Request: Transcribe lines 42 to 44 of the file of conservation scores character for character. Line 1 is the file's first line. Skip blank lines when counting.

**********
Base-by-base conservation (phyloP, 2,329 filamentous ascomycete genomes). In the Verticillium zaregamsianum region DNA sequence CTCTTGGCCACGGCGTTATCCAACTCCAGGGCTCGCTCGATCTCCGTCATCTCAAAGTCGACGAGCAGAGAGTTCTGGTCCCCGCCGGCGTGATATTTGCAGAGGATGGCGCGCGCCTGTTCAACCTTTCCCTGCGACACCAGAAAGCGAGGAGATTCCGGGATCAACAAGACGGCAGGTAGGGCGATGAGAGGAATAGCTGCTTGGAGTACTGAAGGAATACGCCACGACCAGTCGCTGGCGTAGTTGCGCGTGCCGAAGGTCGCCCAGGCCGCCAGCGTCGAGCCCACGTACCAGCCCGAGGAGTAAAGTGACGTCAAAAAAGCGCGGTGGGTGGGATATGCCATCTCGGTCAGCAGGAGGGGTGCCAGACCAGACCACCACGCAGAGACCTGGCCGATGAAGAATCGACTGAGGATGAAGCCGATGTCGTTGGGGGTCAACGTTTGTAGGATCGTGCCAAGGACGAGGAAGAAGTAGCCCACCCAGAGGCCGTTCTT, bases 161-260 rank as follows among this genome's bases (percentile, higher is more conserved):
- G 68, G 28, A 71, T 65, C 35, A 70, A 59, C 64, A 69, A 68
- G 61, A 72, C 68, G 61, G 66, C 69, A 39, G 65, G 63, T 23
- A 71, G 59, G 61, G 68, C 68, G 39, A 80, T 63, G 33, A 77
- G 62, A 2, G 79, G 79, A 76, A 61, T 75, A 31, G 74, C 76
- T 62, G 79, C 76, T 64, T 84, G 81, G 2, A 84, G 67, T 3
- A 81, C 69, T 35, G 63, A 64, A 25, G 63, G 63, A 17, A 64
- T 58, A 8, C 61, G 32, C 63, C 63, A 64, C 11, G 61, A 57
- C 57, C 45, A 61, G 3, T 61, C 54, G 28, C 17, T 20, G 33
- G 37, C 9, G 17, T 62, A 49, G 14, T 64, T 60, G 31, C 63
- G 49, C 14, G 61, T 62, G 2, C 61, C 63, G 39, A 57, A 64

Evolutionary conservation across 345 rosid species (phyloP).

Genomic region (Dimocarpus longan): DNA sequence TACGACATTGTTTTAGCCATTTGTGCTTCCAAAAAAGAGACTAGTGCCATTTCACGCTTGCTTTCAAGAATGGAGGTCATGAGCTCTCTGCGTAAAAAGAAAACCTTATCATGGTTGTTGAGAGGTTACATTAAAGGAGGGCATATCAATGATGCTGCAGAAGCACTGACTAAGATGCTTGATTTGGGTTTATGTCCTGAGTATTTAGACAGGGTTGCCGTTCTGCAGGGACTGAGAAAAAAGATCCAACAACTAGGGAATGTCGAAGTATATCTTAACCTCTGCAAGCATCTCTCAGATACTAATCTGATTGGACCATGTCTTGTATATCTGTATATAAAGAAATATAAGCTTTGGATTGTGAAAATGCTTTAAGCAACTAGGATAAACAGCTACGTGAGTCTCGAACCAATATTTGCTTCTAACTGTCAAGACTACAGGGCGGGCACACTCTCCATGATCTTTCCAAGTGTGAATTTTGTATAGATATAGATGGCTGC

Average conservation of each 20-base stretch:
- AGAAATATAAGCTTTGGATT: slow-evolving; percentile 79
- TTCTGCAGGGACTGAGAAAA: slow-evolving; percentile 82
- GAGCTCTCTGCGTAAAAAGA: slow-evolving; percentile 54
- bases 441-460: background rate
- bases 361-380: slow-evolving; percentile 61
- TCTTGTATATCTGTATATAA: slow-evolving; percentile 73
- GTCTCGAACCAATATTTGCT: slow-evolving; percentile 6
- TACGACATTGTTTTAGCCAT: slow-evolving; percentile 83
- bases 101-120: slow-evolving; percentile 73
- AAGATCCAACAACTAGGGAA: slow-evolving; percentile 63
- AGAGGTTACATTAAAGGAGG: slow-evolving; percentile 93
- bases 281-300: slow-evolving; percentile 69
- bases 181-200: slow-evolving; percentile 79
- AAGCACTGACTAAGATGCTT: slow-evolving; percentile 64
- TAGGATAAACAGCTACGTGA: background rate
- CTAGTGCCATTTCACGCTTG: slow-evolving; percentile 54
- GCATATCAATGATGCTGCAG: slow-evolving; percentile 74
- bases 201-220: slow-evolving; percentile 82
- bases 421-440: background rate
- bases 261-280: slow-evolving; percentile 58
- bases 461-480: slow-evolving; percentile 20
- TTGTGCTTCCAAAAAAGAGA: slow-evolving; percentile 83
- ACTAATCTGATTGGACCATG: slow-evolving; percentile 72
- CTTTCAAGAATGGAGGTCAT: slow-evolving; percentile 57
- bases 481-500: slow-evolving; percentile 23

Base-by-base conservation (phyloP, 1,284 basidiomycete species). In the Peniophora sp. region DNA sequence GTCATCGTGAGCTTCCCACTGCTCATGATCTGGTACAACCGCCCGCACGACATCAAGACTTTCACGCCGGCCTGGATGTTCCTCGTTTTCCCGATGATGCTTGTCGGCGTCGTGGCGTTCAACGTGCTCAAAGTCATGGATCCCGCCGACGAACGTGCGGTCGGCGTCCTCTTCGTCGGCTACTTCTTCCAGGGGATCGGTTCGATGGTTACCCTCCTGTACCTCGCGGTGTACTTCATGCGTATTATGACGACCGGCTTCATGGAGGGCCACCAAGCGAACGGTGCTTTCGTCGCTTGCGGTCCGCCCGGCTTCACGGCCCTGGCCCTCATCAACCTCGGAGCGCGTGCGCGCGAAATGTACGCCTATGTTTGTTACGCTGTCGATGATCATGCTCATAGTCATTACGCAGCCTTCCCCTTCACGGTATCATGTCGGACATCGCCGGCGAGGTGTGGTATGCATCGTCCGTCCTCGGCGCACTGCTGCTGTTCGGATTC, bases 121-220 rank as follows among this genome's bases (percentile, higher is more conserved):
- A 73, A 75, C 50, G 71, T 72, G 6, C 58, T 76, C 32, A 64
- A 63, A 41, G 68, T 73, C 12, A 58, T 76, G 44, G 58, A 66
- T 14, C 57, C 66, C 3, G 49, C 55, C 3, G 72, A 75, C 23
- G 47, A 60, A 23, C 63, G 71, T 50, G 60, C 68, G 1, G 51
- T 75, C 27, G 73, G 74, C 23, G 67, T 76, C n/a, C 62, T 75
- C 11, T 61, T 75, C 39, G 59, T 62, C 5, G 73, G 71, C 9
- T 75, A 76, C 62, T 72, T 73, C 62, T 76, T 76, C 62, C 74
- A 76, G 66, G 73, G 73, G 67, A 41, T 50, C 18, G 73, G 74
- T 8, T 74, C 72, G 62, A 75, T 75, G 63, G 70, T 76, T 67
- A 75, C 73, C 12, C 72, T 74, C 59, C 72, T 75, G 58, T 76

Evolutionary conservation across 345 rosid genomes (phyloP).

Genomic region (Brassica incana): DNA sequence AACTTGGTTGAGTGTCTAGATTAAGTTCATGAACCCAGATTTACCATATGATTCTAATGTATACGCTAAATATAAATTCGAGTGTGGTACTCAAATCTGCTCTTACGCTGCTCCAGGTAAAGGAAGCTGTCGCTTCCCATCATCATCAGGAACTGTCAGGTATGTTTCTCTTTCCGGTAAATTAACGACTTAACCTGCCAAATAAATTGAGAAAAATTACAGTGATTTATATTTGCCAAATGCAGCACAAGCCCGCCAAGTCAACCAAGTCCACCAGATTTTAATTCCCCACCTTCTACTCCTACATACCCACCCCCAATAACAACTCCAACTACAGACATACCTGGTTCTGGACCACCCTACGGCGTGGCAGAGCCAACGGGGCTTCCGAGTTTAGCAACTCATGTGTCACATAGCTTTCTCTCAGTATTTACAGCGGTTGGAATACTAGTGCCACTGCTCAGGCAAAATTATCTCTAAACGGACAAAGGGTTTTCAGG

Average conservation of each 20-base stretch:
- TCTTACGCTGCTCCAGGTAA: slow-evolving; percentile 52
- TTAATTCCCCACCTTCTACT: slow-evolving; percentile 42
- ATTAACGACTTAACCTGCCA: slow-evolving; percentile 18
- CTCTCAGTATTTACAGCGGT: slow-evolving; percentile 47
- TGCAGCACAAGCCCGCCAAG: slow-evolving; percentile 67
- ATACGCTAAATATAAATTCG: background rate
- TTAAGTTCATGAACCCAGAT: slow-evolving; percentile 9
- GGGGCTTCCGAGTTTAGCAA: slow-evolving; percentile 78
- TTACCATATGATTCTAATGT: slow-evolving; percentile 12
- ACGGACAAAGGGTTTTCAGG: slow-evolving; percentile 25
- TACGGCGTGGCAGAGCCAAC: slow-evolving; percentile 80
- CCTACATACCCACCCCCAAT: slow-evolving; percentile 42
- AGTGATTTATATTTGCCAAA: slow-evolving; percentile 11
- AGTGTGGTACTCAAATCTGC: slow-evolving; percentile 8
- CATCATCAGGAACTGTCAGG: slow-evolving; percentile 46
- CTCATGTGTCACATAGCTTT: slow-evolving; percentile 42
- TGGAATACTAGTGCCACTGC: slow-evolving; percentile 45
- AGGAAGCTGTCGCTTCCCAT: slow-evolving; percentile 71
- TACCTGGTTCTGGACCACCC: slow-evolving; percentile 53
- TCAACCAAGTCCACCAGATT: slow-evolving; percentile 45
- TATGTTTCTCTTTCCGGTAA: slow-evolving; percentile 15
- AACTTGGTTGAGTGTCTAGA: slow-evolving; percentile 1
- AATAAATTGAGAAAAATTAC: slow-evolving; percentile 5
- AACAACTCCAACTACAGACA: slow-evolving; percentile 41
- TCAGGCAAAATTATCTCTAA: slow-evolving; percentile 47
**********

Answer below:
- A 63, A 41, G 68, T 73, C 12, A 58, T 76, G 44, G 58, A 66
- T 14, C 57, C 66, C 3, G 49, C 55, C 3, G 72, A 75, C 23
- G 47, A 60, A 23, C 63, G 71, T 50, G 60, C 68, G 1, G 51